Tag Archives: accounting

Who knew that Faster Closure of Local Government Accounts would benefit front line service provision?

How can faster closure of local government accounts improve public services? Ena Lloyd examines what we can learn from English Local Authorities.

Faster closure of local government accountsCurrently, Local Government Accounts have to be signed off by 30 September in Wales. The Treasury in Whitehall would like to enable the Whole of Government Accounts to be made available by that date, and so there is every likelihood that the sign off date is going to move forward to 30 July in a few years’ time.

I’ve been chatting to a number of Local Authorities across England where they have already brought the date forward of Faster Closure of Local Government accounts, to hear their thoughts on their approaches. There seem to be three themes emerging from the discussions:


The reality is, technology has evolved, and by now it’s reasonable to expect that most financial processes are automated. So, at worst, ‘ faster closure’ can be seen as an opportunity to review current financial systems. Supporting financial teams to work smarter, not harder. Also it’s a great opportunity to pause and reflect to think about building in resilience into the process too.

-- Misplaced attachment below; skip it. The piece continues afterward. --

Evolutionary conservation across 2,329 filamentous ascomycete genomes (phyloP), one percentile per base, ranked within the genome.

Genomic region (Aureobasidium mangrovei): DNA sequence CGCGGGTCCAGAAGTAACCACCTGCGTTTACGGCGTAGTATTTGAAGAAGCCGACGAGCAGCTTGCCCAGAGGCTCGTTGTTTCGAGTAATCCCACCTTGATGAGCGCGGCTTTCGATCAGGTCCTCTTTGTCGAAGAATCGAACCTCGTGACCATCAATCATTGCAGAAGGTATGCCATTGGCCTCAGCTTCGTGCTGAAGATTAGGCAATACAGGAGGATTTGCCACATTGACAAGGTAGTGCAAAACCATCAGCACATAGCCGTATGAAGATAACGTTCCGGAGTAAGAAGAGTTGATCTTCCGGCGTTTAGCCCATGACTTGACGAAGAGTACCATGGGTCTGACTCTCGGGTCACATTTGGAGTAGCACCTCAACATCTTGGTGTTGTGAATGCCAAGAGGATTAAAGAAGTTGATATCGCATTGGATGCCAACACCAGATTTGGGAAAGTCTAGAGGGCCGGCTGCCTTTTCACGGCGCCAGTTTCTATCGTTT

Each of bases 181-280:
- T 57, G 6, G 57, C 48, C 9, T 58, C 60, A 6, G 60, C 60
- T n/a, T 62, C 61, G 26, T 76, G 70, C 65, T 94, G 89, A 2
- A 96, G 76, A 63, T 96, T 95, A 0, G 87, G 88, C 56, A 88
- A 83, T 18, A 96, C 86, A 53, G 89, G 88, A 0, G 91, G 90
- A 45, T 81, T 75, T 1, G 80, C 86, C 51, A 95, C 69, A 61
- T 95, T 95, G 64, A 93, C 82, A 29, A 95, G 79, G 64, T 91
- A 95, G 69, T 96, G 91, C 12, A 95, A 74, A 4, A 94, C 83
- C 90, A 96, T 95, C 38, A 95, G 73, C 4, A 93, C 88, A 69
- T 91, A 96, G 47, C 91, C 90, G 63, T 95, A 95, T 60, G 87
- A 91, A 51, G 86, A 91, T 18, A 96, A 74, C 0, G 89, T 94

The Band Aid Approach

The opening thoughts seemed to have a clear theme: there is no hiding from the fact that change is tough. Especially, when financial colleagues have been used to the same processes and worked to the same timescales for a number of years. It’s understandable. I can hear the argument that, if it’s not broken…………..

The idea of change was worse than the reality. That may sound rather a glib comment to make. Many reflected on the fact many financial colleagues spent more than half of their working year on ‘closing down the accounts’. The impact of this on colleagues left them feeling as if they were working in the past and in a kind of bubble too.

The benefit of ‘faster closure’ for financial staff is that they spend far less time focusing on the past, and, given that I work for the Wales Audit Office, I say the next bit with a smile on my face, the external audit is over much quicker. The relationship with the external auditor has changed in that they are involved much more in year, sharing their thinking and potential changes. Adopting a ‘no surprises approach’.

Benefits Realisation

Probably the biggest benefit of ‘faster closure’ is the improved service financial colleagues now provide front line services. They are able to devote far more time to budget setting and monitoring. More importantly, by engaging at a much earlier stage with Service Managers about what management information they need to run their service, can only be of benefit to public services.

And isn’t that what it’s all about at the end of the day?

Accounting against the Clock

Faster Closure of accounts in Wales – are we all up for the challenge?